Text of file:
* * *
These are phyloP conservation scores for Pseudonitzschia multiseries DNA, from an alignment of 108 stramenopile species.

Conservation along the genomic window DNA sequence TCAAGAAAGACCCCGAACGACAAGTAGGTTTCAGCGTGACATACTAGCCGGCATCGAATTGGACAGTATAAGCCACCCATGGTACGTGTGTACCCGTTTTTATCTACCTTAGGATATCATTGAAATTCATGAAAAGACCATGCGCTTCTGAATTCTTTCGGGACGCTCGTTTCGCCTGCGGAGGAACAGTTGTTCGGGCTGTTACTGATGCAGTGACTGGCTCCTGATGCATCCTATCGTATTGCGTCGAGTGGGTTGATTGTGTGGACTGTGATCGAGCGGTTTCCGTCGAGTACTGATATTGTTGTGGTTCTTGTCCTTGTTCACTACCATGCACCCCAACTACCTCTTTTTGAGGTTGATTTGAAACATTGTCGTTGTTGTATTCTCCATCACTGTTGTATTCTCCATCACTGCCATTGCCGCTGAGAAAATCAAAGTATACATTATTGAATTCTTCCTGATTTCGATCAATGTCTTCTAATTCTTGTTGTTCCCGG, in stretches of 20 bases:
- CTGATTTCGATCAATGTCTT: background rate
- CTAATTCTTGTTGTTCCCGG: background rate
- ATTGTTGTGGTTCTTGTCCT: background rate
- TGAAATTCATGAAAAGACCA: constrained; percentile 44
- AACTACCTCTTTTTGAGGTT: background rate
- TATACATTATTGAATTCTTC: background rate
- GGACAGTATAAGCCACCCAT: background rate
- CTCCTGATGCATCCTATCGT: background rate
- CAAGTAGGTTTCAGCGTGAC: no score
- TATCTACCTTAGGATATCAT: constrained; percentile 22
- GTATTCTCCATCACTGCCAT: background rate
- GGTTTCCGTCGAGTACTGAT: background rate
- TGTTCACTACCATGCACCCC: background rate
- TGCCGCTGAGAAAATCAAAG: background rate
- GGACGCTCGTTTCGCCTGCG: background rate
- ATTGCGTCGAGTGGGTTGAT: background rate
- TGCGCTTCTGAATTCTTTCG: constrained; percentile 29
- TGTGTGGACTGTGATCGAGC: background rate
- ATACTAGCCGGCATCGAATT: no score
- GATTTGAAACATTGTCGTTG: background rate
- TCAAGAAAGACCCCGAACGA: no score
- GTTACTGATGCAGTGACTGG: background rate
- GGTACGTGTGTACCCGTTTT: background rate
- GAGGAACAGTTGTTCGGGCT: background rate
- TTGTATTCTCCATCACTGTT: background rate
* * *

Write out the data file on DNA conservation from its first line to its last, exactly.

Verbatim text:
These are phyloP conservation scores for Pseudonitzschia multiseries DNA, from an alignment of 108 stramenopile species.

Conservation along the genomic window DNA sequence TCAAGAAAGACCCCGAACGACAAGTAGGTTTCAGCGTGACATACTAGCCGGCATCGAATTGGACAGTATAAGCCACCCATGGTACGTGTGTACCCGTTTTTATCTACCTTAGGATATCATTGAAATTCATGAAAAGACCATGCGCTTCTGAATTCTTTCGGGACGCTCGTTTCGCCTGCGGAGGAACAGTTGTTCGGGCTGTTACTGATGCAGTGACTGGCTCCTGATGCATCCTATCGTATTGCGTCGAGTGGGTTGATTGTGTGGACTGTGATCGAGCGGTTTCCGTCGAGTACTGATATTGTTGTGGTTCTTGTCCTTGTTCACTACCATGCACCCCAACTACCTCTTTTTGAGGTTGATTTGAAACATTGTCGTTGTTGTATTCTCCATCACTGTTGTATTCTCCATCACTGCCATTGCCGCTGAGAAAATCAAAGTATACATTATTGAATTCTTCCTGATTTCGATCAATGTCTTCTAATTCTTGTTGTTCCCGG, in stretches of 20 bases:
- CTGATTTCGATCAATGTCTT: background rate
- CTAATTCTTGTTGTTCCCGG: background rate
- ATTGTTGTGGTTCTTGTCCT: background rate
- TGAAATTCATGAAAAGACCA: constrained; percentile 44
- AACTACCTCTTTTTGAGGTT: background rate
- TATACATTATTGAATTCTTC: background rate
- GGACAGTATAAGCCACCCAT: background rate
- CTCCTGATGCATCCTATCGT: background rate
- CAAGTAGGTTTCAGCGTGAC: no score
- TATCTACCTTAGGATATCAT: constrained; percentile 22
- GTATTCTCCATCACTGCCAT: background rate
- GGTTTCCGTCGAGTACTGAT: background rate
- TGTTCACTACCATGCACCCC: background rate
- TGCCGCTGAGAAAATCAAAG: background rate
- GGACGCTCGTTTCGCCTGCG: background rate
- ATTGCGTCGAGTGGGTTGAT: background rate
- TGCGCTTCTGAATTCTTTCG: constrained; percentile 29
- TGTGTGGACTGTGATCGAGC: background rate
- ATACTAGCCGGCATCGAATT: no score
- GATTTGAAACATTGTCGTTG: background rate
- TCAAGAAAGACCCCGAACGA: no score
- GTTACTGATGCAGTGACTGG: background rate
- GGTACGTGTGTACCCGTTTT: background rate
- GAGGAACAGTTGTTCGGGCT: background rate
- TTGTATTCTCCATCACTGTT: background rate